I yield to no one in my admiration for Peter Sellers as Inspector Clouseau, but what do you know - Steve Martin is just as funny. He doesn't try to imitate Sellers but instead puts his own distinctive spin on the bumbling detective. This must be the first time that a great comic has taken over the signature role of another great comic and made it his own.
It might seem at first that Clouseau and Martin are not a good fit. Apparently Martin felt the same way; he initially rejected the part when it was offered to him. But it turns out that the casting is perfect.
Martin has been mired in family comedies like the "Cheaper By the Dozen" series where he doesn't really get to cut loose, so many of us may have forgotten just how hilarious he can be. As Clouseau, he is as peerlessly silly as he was in "The Jerk," "The Man With Two Brains," and "All of Me." He is even reminiscent of the Cyrano character from "Roxanne." Like that other ardent romancer, his Clouseau is battling a handicap - in this case, extreme stupidity - and against all odds he makes the man deeply touching.
The plot, such as it is, revolves around the murder of a famous French soccer coach and the mysterious disappearance of the Pink Panther diamond ring intended for his fiancée (Beyoncé Knowles). For nefarious reasons of his own, Chief Inspector Dreyfus (an expertly reined-in Kevin Kline) brings in Clouseau from the hinterlands to crack the case and teams him with a stone-faced gendarme (Jean Reno).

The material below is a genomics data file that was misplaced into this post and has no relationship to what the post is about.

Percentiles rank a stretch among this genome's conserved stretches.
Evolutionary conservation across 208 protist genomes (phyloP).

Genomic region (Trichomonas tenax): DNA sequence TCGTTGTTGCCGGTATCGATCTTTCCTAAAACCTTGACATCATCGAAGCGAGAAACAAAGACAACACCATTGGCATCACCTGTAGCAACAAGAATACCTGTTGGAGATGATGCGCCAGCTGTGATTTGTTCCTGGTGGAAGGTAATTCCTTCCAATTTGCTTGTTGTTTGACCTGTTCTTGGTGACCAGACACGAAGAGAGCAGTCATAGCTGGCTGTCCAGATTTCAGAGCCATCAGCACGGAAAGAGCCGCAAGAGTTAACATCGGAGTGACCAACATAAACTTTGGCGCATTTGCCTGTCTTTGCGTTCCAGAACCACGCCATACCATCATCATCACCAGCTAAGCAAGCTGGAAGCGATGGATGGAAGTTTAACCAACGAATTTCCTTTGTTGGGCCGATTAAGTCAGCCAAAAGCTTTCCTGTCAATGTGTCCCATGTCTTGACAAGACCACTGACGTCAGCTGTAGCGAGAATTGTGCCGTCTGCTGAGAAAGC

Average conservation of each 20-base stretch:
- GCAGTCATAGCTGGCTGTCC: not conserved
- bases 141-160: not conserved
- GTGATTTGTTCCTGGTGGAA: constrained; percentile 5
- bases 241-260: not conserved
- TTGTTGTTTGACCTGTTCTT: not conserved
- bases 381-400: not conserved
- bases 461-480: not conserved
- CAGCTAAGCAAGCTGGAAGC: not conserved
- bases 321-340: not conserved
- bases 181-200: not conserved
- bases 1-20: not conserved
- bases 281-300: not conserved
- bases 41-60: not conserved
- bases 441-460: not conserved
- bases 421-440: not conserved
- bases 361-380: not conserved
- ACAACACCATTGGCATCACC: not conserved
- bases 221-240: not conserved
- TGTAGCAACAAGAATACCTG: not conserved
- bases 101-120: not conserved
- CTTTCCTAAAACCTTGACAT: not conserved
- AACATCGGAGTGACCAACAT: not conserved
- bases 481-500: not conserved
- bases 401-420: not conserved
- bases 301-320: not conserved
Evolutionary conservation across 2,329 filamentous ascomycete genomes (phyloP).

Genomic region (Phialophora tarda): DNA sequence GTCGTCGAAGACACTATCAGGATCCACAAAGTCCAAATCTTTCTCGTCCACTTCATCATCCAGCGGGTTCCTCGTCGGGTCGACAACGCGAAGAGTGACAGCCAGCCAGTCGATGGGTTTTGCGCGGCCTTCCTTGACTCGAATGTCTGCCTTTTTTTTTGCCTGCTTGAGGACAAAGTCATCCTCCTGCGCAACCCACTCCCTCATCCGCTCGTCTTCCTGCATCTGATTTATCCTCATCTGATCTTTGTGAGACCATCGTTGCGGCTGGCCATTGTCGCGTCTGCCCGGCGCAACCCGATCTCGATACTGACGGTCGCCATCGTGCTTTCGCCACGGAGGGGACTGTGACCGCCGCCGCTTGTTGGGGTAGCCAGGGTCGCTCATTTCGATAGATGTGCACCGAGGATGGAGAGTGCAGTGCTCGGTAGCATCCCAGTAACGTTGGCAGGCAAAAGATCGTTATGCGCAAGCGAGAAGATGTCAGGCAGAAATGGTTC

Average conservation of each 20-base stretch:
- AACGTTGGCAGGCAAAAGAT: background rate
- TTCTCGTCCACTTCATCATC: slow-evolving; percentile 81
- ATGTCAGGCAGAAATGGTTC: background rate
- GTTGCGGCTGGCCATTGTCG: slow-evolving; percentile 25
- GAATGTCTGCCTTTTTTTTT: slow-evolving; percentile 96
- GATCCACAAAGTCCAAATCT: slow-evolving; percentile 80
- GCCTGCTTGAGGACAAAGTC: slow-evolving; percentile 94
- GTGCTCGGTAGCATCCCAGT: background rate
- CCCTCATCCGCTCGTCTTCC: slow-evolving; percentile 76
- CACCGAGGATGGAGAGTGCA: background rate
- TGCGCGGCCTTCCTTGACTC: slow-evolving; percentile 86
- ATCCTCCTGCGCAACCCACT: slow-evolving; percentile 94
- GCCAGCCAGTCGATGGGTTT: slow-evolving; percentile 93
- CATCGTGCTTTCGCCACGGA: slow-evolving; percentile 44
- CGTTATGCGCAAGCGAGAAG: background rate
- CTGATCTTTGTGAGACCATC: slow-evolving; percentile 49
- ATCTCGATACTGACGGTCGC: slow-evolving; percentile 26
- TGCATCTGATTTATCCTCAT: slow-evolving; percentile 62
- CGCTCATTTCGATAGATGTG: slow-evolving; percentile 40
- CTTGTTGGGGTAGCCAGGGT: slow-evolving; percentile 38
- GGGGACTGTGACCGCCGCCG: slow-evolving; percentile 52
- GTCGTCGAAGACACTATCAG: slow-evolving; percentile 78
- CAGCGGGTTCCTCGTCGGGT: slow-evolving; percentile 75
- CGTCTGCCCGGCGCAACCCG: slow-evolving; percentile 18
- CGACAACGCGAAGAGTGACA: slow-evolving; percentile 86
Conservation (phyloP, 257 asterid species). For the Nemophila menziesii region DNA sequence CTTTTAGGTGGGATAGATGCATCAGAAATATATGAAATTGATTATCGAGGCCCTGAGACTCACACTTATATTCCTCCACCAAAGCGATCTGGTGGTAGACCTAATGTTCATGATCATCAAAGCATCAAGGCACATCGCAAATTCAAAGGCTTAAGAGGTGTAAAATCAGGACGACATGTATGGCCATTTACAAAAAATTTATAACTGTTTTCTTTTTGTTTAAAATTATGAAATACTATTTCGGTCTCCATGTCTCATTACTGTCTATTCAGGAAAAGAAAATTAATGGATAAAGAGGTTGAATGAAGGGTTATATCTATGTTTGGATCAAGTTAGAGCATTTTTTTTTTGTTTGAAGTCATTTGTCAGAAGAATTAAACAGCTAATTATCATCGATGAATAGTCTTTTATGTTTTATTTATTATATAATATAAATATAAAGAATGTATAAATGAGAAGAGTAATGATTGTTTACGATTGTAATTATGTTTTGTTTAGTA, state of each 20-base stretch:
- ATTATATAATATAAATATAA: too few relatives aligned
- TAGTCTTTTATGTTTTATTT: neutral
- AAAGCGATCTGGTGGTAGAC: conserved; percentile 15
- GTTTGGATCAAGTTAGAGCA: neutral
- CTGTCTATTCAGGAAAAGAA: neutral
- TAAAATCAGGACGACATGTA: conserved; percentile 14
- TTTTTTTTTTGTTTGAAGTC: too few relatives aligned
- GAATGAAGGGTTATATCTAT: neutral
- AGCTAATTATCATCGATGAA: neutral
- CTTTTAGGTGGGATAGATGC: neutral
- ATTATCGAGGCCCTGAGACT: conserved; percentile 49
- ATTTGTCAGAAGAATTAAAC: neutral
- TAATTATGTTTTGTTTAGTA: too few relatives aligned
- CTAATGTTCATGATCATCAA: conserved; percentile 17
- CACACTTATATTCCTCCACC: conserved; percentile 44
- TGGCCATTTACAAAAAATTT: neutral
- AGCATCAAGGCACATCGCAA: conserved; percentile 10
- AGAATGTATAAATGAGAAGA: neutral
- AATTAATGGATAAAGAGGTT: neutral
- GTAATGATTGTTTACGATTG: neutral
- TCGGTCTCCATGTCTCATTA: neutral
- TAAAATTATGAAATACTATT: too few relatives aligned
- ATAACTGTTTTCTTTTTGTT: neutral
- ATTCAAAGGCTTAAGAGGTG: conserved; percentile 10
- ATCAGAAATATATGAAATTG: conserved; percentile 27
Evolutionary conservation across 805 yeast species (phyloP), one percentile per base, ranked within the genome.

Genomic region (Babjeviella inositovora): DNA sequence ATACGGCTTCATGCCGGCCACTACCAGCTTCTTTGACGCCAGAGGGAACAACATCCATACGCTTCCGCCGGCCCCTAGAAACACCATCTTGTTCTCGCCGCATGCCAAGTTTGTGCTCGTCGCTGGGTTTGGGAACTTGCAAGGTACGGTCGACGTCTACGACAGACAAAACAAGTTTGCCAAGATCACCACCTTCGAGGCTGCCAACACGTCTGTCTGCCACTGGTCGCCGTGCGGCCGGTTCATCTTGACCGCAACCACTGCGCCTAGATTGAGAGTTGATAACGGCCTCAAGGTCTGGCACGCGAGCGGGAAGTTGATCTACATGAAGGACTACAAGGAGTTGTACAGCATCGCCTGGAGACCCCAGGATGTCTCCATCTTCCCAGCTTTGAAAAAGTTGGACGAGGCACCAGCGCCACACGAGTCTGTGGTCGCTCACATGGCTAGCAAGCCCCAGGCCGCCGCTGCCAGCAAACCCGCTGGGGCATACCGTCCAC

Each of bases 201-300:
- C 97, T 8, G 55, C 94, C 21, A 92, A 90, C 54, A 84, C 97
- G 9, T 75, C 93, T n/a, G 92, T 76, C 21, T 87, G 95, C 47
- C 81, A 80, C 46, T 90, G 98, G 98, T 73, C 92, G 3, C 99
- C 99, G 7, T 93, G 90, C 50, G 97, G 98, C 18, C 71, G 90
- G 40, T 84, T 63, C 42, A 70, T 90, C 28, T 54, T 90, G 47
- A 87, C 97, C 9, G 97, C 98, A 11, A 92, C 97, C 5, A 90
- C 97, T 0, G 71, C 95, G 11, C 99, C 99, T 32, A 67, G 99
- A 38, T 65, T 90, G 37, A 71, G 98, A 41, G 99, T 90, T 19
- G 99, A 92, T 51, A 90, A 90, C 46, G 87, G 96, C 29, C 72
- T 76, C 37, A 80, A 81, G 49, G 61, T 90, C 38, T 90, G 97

That stone face is the perfect comic complement to Martin's, which is always in motion. He darts his narrowed eyes for danger and sniffs the atmosphere for clues only he can detect. With his little mustache - a curvy wing beneath each nostril - Clouseau at times resembles Charlie Chaplin's Monsieur Verdoux. His French accent, with its dropped aitches and low-slung vowels, is a thing of beauty. (A scene where an increasingly exasperated Clouseau is coached to say the word "hamburger" is an instant classic.) Martin understands that perhaps the first prerequisite of a great funnyman is the invention of a language, a way of speaking, that is his alone.
The second prerequisite is that he move like no one else, and Martin, who at his peak is as comically agile as Buster Keaton, understands that, too. The staging of the physical comedy in "The Pink Panther" is not always adept - director Shawn Levy is no Blake Edwards - but Martin, who co-wrote the screenplay, keeps spinning in his own orbit anyway. And what an orbit it is. Grade: A-
• Rated PG for occasional crude and suggestive humor and language.